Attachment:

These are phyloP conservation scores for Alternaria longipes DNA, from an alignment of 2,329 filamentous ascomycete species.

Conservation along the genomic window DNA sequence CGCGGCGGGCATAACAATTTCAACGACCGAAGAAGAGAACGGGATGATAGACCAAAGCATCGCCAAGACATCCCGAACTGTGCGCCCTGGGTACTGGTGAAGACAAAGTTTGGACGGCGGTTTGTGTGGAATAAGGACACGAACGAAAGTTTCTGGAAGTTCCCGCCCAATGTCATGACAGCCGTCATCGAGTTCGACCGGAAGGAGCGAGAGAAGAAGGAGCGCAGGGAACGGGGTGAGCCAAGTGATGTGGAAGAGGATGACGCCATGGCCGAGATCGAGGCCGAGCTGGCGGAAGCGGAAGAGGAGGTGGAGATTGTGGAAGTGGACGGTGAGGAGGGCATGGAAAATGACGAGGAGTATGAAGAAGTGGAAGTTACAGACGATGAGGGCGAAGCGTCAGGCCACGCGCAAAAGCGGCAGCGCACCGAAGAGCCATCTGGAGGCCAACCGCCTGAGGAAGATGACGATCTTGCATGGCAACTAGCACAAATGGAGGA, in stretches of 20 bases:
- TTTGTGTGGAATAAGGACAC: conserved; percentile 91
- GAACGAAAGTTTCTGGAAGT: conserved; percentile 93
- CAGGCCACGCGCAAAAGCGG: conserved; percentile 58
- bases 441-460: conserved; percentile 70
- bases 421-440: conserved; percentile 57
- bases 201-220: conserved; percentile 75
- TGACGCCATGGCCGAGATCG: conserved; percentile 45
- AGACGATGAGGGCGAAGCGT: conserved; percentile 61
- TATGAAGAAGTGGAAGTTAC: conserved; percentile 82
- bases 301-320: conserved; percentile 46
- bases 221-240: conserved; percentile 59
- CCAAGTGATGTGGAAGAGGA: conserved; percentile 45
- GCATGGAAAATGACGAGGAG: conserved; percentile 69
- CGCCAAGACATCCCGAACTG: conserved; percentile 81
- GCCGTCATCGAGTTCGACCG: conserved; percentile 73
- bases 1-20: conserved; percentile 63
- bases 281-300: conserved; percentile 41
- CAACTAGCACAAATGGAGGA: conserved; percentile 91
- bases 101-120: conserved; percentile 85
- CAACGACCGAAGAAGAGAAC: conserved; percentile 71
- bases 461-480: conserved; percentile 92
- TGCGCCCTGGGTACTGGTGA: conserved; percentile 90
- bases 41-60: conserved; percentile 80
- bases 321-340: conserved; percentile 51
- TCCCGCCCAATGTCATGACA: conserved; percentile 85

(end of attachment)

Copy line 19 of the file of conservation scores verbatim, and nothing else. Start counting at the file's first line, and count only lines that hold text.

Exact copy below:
- bases 281-300: conserved; percentile 41